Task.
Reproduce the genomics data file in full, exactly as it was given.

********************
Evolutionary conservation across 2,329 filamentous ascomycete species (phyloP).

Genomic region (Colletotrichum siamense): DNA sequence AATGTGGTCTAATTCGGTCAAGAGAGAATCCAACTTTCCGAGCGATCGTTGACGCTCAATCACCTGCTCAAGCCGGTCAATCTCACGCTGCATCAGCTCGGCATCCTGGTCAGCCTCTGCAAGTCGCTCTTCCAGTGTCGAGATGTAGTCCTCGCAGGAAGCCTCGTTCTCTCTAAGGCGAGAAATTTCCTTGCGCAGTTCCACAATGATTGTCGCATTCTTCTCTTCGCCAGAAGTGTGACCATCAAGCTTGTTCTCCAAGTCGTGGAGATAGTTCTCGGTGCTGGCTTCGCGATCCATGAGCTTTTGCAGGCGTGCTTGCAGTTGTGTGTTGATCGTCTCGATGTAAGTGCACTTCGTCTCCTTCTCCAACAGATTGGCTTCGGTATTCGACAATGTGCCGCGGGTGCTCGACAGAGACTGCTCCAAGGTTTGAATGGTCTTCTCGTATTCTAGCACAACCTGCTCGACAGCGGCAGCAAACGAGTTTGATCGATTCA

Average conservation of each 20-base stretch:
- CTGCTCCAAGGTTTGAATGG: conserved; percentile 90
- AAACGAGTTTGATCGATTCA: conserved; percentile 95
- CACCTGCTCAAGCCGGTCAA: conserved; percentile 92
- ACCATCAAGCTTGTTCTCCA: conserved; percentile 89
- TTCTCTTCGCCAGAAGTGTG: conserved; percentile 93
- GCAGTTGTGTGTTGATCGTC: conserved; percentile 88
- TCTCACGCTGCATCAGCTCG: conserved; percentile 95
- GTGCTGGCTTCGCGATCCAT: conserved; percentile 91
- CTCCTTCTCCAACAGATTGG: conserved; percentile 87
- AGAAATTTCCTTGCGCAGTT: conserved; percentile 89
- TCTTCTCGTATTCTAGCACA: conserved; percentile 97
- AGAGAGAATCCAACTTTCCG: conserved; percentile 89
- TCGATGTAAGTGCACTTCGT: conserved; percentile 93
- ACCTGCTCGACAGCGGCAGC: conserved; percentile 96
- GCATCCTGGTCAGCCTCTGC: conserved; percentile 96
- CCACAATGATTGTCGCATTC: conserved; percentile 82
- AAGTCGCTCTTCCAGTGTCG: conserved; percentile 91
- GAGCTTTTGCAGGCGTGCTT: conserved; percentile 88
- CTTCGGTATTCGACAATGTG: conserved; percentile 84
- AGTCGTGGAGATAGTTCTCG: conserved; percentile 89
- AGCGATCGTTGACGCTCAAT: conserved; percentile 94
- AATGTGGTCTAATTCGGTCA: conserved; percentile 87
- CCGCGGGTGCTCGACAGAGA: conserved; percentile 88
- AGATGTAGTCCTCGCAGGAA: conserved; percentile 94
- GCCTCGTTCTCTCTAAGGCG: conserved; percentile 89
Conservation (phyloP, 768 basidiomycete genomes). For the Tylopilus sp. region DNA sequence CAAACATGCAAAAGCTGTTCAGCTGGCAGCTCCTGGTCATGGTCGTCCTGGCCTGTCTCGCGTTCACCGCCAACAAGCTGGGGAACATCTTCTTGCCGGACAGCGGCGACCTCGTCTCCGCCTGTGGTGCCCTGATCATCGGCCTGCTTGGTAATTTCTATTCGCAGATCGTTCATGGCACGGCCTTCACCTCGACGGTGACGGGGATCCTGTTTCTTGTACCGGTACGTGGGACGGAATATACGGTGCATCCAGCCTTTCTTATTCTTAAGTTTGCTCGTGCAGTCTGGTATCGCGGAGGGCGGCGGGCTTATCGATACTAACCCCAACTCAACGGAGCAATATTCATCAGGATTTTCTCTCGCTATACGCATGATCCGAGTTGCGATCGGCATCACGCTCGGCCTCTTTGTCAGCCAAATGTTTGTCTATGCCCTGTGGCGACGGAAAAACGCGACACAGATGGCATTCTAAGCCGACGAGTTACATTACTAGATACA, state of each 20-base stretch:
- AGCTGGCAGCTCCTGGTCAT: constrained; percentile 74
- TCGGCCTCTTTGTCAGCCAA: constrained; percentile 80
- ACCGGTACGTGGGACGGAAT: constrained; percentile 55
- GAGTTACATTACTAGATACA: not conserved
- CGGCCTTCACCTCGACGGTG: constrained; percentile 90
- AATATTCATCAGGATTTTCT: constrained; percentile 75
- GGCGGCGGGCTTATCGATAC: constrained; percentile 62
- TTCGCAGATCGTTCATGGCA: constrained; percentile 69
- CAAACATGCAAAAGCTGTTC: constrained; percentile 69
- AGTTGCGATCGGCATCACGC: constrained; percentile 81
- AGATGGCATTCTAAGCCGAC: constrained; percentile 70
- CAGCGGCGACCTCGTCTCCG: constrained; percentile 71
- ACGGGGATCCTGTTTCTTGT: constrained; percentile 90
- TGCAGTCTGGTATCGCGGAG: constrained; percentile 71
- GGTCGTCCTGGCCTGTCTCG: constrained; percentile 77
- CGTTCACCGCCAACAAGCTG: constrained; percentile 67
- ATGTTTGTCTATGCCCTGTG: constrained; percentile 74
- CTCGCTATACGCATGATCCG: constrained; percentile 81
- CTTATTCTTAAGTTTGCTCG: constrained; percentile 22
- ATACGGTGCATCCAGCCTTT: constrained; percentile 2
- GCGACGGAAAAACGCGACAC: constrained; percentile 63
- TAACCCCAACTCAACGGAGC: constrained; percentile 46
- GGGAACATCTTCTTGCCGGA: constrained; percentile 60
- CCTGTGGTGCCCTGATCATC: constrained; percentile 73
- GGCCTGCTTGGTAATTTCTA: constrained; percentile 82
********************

Evolutionary conservation across 2,329 filamentous ascomycete species (phyloP).

Genomic region (Colletotrichum siamense): DNA sequence AATGTGGTCTAATTCGGTCAAGAGAGAATCCAACTTTCCGAGCGATCGTTGACGCTCAATCACCTGCTCAAGCCGGTCAATCTCACGCTGCATCAGCTCGGCATCCTGGTCAGCCTCTGCAAGTCGCTCTTCCAGTGTCGAGATGTAGTCCTCGCAGGAAGCCTCGTTCTCTCTAAGGCGAGAAATTTCCTTGCGCAGTTCCACAATGATTGTCGCATTCTTCTCTTCGCCAGAAGTGTGACCATCAAGCTTGTTCTCCAAGTCGTGGAGATAGTTCTCGGTGCTGGCTTCGCGATCCATGAGCTTTTGCAGGCGTGCTTGCAGTTGTGTGTTGATCGTCTCGATGTAAGTGCACTTCGTCTCCTTCTCCAACAGATTGGCTTCGGTATTCGACAATGTGCCGCGGGTGCTCGACAGAGACTGCTCCAAGGTTTGAATGGTCTTCTCGTATTCTAGCACAACCTGCTCGACAGCGGCAGCAAACGAGTTTGATCGATTCA

Average conservation of each 20-base stretch:
- CTGCTCCAAGGTTTGAATGG: conserved; percentile 90
- AAACGAGTTTGATCGATTCA: conserved; percentile 95
- CACCTGCTCAAGCCGGTCAA: conserved; percentile 92
- ACCATCAAGCTTGTTCTCCA: conserved; percentile 89
- TTCTCTTCGCCAGAAGTGTG: conserved; percentile 93
- GCAGTTGTGTGTTGATCGTC: conserved; percentile 88
- TCTCACGCTGCATCAGCTCG: conserved; percentile 95
- GTGCTGGCTTCGCGATCCAT: conserved; percentile 91
- CTCCTTCTCCAACAGATTGG: conserved; percentile 87
- AGAAATTTCCTTGCGCAGTT: conserved; percentile 89
- TCTTCTCGTATTCTAGCACA: conserved; percentile 97
- AGAGAGAATCCAACTTTCCG: conserved; percentile 89
- TCGATGTAAGTGCACTTCGT: conserved; percentile 93
- ACCTGCTCGACAGCGGCAGC: conserved; percentile 96
- GCATCCTGGTCAGCCTCTGC: conserved; percentile 96
- CCACAATGATTGTCGCATTC: conserved; percentile 82
- AAGTCGCTCTTCCAGTGTCG: conserved; percentile 91
- GAGCTTTTGCAGGCGTGCTT: conserved; percentile 88
- CTTCGGTATTCGACAATGTG: conserved; percentile 84
- AGTCGTGGAGATAGTTCTCG: conserved; percentile 89
- AGCGATCGTTGACGCTCAAT: conserved; percentile 94
- AATGTGGTCTAATTCGGTCA: conserved; percentile 87
- CCGCGGGTGCTCGACAGAGA: conserved; percentile 88
- AGATGTAGTCCTCGCAGGAA: conserved; percentile 94
- GCCTCGTTCTCTCTAAGGCG: conserved; percentile 89
Conservation (phyloP, 768 basidiomycete genomes). For the Tylopilus sp. region DNA sequence CAAACATGCAAAAGCTGTTCAGCTGGCAGCTCCTGGTCATGGTCGTCCTGGCCTGTCTCGCGTTCACCGCCAACAAGCTGGGGAACATCTTCTTGCCGGACAGCGGCGACCTCGTCTCCGCCTGTGGTGCCCTGATCATCGGCCTGCTTGGTAATTTCTATTCGCAGATCGTTCATGGCACGGCCTTCACCTCGACGGTGACGGGGATCCTGTTTCTTGTACCGGTACGTGGGACGGAATATACGGTGCATCCAGCCTTTCTTATTCTTAAGTTTGCTCGTGCAGTCTGGTATCGCGGAGGGCGGCGGGCTTATCGATACTAACCCCAACTCAACGGAGCAATATTCATCAGGATTTTCTCTCGCTATACGCATGATCCGAGTTGCGATCGGCATCACGCTCGGCCTCTTTGTCAGCCAAATGTTTGTCTATGCCCTGTGGCGACGGAAAAACGCGACACAGATGGCATTCTAAGCCGACGAGTTACATTACTAGATACA, state of each 20-base stretch:
- AGCTGGCAGCTCCTGGTCAT: constrained; percentile 74
- TCGGCCTCTTTGTCAGCCAA: constrained; percentile 80
- ACCGGTACGTGGGACGGAAT: constrained; percentile 55
- GAGTTACATTACTAGATACA: not conserved
- CGGCCTTCACCTCGACGGTG: constrained; percentile 90
- AATATTCATCAGGATTTTCT: constrained; percentile 75
- GGCGGCGGGCTTATCGATAC: constrained; percentile 62
- TTCGCAGATCGTTCATGGCA: constrained; percentile 69
- CAAACATGCAAAAGCTGTTC: constrained; percentile 69
- AGTTGCGATCGGCATCACGC: constrained; percentile 81
- AGATGGCATTCTAAGCCGAC: constrained; percentile 70
- CAGCGGCGACCTCGTCTCCG: constrained; percentile 71
- ACGGGGATCCTGTTTCTTGT: constrained; percentile 90
- TGCAGTCTGGTATCGCGGAG: constrained; percentile 71
- GGTCGTCCTGGCCTGTCTCG: constrained; percentile 77
- CGTTCACCGCCAACAAGCTG: constrained; percentile 67
- ATGTTTGTCTATGCCCTGTG: constrained; percentile 74
- CTCGCTATACGCATGATCCG: constrained; percentile 81
- CTTATTCTTAAGTTTGCTCG: constrained; percentile 22
- ATACGGTGCATCCAGCCTTT: constrained; percentile 2
- GCGACGGAAAAACGCGACAC: constrained; percentile 63
- TAACCCCAACTCAACGGAGC: constrained; percentile 46
- GGGAACATCTTCTTGCCGGA: constrained; percentile 60
- CCTGTGGTGCCCTGATCATC: constrained; percentile 73
- GGCCTGCTTGGTAATTTCTA: constrained; percentile 82